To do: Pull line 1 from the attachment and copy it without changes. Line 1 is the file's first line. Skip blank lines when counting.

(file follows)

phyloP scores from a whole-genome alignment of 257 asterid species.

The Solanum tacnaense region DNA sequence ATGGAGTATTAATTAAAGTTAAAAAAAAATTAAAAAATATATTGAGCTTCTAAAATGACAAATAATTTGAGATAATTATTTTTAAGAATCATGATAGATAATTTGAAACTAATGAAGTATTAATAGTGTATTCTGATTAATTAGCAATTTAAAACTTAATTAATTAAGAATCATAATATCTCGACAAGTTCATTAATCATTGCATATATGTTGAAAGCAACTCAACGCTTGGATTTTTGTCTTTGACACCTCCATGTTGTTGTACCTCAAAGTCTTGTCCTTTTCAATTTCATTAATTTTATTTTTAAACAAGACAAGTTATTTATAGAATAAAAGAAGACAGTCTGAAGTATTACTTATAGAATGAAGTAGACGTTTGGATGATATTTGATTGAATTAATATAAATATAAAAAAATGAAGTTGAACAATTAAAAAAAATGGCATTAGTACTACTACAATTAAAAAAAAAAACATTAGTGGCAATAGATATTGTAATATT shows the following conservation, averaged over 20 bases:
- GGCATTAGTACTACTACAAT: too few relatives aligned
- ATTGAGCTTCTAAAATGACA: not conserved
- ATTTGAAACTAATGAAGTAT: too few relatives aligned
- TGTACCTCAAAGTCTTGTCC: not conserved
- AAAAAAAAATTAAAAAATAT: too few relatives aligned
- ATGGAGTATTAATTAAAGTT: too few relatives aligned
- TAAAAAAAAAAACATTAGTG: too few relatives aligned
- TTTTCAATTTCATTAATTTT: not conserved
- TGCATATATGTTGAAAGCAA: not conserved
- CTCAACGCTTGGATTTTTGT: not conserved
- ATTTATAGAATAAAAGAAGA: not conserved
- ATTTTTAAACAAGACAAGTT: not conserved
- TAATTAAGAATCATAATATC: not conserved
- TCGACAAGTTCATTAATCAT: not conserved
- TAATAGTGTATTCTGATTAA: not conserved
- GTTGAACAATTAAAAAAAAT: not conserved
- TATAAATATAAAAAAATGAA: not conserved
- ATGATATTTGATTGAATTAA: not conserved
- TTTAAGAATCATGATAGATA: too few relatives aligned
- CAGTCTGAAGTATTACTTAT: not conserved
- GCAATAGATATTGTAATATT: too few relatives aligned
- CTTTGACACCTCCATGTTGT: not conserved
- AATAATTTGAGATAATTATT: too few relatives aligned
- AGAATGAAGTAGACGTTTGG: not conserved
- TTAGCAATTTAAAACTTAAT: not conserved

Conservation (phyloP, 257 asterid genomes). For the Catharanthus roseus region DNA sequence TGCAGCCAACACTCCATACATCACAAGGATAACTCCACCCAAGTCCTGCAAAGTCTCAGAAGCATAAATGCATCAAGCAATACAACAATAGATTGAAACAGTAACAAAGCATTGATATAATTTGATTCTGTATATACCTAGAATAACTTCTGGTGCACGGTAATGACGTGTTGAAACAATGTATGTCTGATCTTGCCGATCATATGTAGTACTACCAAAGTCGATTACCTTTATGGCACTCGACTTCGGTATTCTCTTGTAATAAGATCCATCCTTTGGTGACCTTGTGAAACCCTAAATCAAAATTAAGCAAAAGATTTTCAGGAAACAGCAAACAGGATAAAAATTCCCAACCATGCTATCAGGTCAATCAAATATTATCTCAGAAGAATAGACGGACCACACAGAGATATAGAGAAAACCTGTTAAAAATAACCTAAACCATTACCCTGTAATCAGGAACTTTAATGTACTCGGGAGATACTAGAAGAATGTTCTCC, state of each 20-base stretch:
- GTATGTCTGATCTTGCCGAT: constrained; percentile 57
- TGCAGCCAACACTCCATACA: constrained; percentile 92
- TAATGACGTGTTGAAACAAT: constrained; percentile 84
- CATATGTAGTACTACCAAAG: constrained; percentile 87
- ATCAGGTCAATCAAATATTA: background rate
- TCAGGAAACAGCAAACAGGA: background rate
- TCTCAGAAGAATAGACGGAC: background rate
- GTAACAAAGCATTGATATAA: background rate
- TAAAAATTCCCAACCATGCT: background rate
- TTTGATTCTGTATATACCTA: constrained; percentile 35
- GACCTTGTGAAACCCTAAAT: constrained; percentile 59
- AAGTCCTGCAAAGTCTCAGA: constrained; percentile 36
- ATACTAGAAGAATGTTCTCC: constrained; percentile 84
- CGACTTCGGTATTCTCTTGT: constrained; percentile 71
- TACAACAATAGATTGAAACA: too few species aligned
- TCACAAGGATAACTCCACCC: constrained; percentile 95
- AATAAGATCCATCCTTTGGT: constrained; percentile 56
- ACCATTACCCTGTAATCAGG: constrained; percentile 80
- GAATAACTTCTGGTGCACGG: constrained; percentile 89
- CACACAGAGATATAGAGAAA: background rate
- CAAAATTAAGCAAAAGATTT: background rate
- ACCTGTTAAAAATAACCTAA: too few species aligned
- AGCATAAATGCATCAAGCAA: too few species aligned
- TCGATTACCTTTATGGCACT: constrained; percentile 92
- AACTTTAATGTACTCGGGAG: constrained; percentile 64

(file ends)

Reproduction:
phyloP scores from a whole-genome alignment of 257 asterid species.